Reuters reports: At the start of the Islamic State offensive, Iraq’s air force was largely limited to attack helicopters and a handful of propeller-driven Cessna light aircraft firing Hellfire rockets.
By the end of June, however, Russia and Iraq announced a deal to supply the Iraqi air force with Su-25 attack jets. Simple, slow and unwieldy but heavily armored, they are ideal for attacking troop concentrations in the open.
A second batch of Su-25s arrived in July bearing the camouflage patterns and markings used by Iran’s Revolutionary Guard, London’s International Institute for Strategic Studies said after examining assorted photographs. Neither the Iraqi nor Iranian governments have commented on their origin, or who is flying them.
Iraqi military officer Colonel Ali Abdulkareem said the jets halted the Islamic State’s advance on Baghdad last month.
Although Iraqi pilots were less experienced than their American counterparts and the weaponry less accurate, coordination with ground forces was improving, Abdulkareem said.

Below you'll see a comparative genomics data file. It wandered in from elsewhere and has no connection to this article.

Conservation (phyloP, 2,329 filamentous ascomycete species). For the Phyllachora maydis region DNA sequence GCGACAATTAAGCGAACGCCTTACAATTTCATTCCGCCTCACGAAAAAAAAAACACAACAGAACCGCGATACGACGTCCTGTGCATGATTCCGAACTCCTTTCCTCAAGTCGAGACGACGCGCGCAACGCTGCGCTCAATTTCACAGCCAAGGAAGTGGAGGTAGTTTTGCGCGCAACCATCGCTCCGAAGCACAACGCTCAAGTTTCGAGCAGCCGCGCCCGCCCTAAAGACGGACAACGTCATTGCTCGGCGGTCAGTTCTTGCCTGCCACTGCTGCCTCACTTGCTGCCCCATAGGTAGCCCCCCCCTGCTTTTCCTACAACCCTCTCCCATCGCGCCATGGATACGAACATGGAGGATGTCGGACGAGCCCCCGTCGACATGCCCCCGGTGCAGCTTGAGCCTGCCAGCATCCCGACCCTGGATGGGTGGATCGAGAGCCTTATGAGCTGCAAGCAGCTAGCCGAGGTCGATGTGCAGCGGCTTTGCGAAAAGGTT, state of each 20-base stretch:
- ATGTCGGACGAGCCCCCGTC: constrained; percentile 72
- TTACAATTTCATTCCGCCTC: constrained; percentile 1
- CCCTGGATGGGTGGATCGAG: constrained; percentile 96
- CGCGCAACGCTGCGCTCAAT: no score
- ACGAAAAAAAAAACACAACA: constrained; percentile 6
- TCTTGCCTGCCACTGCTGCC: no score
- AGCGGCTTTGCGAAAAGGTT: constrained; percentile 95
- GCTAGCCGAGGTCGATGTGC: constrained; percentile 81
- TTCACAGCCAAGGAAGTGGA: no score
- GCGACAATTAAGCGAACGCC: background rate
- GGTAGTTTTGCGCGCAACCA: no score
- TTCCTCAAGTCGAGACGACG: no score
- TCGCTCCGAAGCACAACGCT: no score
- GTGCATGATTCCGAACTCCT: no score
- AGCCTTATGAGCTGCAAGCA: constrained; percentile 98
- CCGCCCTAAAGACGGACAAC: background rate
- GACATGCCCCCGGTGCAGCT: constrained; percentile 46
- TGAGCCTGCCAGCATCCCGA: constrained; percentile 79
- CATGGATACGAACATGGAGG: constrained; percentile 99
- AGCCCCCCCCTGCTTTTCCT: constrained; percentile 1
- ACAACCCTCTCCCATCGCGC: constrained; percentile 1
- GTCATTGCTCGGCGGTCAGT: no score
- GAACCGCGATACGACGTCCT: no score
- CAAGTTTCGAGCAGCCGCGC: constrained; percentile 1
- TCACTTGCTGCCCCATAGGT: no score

But it won’t be easy to defeat Islamic State in Iraq.
The U.S. air campaign appears to have provoked even more anger from the Islamic State against the Kurds. The Islamic State released a video on Thursday in which it showed 15 Kurdish prisoners and the apparent execution of one of the men. Three of the prisoners urge Kurdistan Regional President Masoud Barzani to end his military alliance with the United States.
“What we are fighting now is a well-trained and well-armed terrorist army,” said a senior Kurdish official. “They are very clever in their fighting, we have to admit. They want to make us busy on many fronts. They come to one front, they want all of us to focus on that front, and then they penetrate through another front.”
Taking back ethnic Sunni areas looks difficult. During the 2007/08 “surge”, U.S. troops worked closely with some Sunni groups against al Qaeda. Some of those they trained now fight with Islamic State, say Sunni fighters and tribal leaders. [Continue reading…]